All motorbike helmets sold in the UK must meet one of the following three standards:
- British Standard BS 6658:1985 and carry the BSI Kitemark
- UNECE Regulation 22.05
- a European Economic Area member standard offering at least the same safety and protection as BS 6658:1985, and carry a mark equivalent to the BSI Kitemark
It’s illegal to sell a helmet in the UK that doesn’t conform to one of these – read more here. But just because all helmets meet a minimum standard doesn’t mean that all helmets are created equal. Some helmets far exceed the standard, offering superior protection levels over helmets that only just meet the standard. If every motorcyclist wore the safest helmet on the market, 50 lives would be saved each year in the UK alone; motorcyclists are only 1% of road traffic but represent 19% of fatalities. Seeing as it’s your head at risk, here’s how you can find out which helmets will best protect it in an accident.
SHARP is a government-run agency that crash tests helmets. It was formed in 2007 and, to-date, it has tested over 340 and it publishes a star rating, 5 stars being excellent protection and 1 star meaning it barely meets the standard.
SHARP cherry picks from various standards around the world to create a test which is tough on the helmet.
A helmet is designed to cushion an impact to the head, spreading the energy over as large an area as possible to minimise its effects. This is done by using an outer rigid shell with deformable material on the inside while the helmet is restrained on the head using a chin strap.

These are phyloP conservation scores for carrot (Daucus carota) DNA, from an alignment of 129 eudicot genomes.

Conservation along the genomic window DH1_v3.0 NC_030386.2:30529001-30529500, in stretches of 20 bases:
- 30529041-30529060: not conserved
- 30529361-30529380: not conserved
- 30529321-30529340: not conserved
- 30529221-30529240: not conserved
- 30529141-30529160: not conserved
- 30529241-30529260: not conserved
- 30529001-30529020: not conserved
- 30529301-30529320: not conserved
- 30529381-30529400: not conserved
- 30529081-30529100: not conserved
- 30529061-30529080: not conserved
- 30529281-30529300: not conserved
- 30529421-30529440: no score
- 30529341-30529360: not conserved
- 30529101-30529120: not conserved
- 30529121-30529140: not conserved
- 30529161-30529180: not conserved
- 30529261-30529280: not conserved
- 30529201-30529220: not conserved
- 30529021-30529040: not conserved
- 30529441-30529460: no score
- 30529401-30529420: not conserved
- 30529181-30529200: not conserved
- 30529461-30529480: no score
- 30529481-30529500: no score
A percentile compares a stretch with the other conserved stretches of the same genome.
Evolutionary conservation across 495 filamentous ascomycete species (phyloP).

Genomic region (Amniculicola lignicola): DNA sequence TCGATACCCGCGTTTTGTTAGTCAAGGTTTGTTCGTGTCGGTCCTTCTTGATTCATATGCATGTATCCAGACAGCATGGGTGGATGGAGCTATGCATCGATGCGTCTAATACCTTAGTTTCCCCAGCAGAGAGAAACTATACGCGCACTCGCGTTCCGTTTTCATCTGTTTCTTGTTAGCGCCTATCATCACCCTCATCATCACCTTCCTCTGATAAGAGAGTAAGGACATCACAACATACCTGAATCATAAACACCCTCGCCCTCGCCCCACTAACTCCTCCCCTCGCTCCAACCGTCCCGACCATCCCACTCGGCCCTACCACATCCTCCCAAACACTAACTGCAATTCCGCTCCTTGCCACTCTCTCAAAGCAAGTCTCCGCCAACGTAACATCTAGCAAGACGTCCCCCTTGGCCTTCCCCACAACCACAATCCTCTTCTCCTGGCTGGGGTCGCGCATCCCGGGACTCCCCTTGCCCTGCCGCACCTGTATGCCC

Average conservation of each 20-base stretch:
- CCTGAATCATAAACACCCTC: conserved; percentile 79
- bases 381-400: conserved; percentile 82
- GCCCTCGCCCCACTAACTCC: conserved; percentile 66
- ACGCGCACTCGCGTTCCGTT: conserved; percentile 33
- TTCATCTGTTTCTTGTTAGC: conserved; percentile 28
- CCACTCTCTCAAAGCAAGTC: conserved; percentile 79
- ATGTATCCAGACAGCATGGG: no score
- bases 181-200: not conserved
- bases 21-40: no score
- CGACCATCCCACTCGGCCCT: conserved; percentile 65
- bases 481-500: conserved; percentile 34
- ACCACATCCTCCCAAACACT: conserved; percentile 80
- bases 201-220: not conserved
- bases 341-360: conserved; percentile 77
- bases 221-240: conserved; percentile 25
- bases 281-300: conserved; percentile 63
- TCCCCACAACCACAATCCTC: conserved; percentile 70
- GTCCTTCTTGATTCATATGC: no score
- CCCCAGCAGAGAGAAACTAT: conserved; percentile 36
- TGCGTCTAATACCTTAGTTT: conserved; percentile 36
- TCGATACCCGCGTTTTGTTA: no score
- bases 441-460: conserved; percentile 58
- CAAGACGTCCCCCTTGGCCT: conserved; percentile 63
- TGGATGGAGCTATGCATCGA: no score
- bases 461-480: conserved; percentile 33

The testing process
SHARP runs 32 impact tests across seven examples in different helmet sizes, with each impact covering a different speed, angle or with other variables. The helmets are impacted against anvils of various kinds to simulate a road or kerb edge.
SHARP also looks at national and international crash studies to help select the test points most representative of real world crashes (see the Airframe Statistic helmet for an example of where crashes occur the most on helmets). The helmets tested must be available to the general public via retail channels.
The helmets are purchased at a store then inspected at the lab. They are marked up using a calibrated rig using lasers to ensure test points are consistently marked. The helmet is mounted on a headform of similar mass to a real head, that contains sophisticated measurement data to analyse the forces that go through the brain in an accident.
The first test is on the front, then the left side, then the right side, then the rear, then the crown. Three impact speeds are used: 6, 7.5 and 8.5m/s. 7.5m/s is the regulation 22.05 linear test speed (approx 16.8mph) on both flat and kerbed surfaces.
Oblique tests check the friction properties of the helmet.
Peak acceleration forces are measured and a minimum of 32 impacts are required for a helmet to get a SHARP rating.
To date, 50 helmets have a 5-star rating and they range in price from £60 to 799.
Helmet rating reports show the protection at different points of the head, plus the whether there are any serious defects. For example in this one-star test, the face guard was non-protective and only remained fully locked in 43% of impacts.
Alternative testing regimes
There is an alternative testing regime in Australia called CRASH. It is arguably more useful than SHARP because it also provides a rating for helmet fit and comfort, as well as safety. The two systems use similar methodologies for testing impact strength.
Darren has owned several companies in the automotive, advertising and education industries. He has run driving theory educational websites since 2010.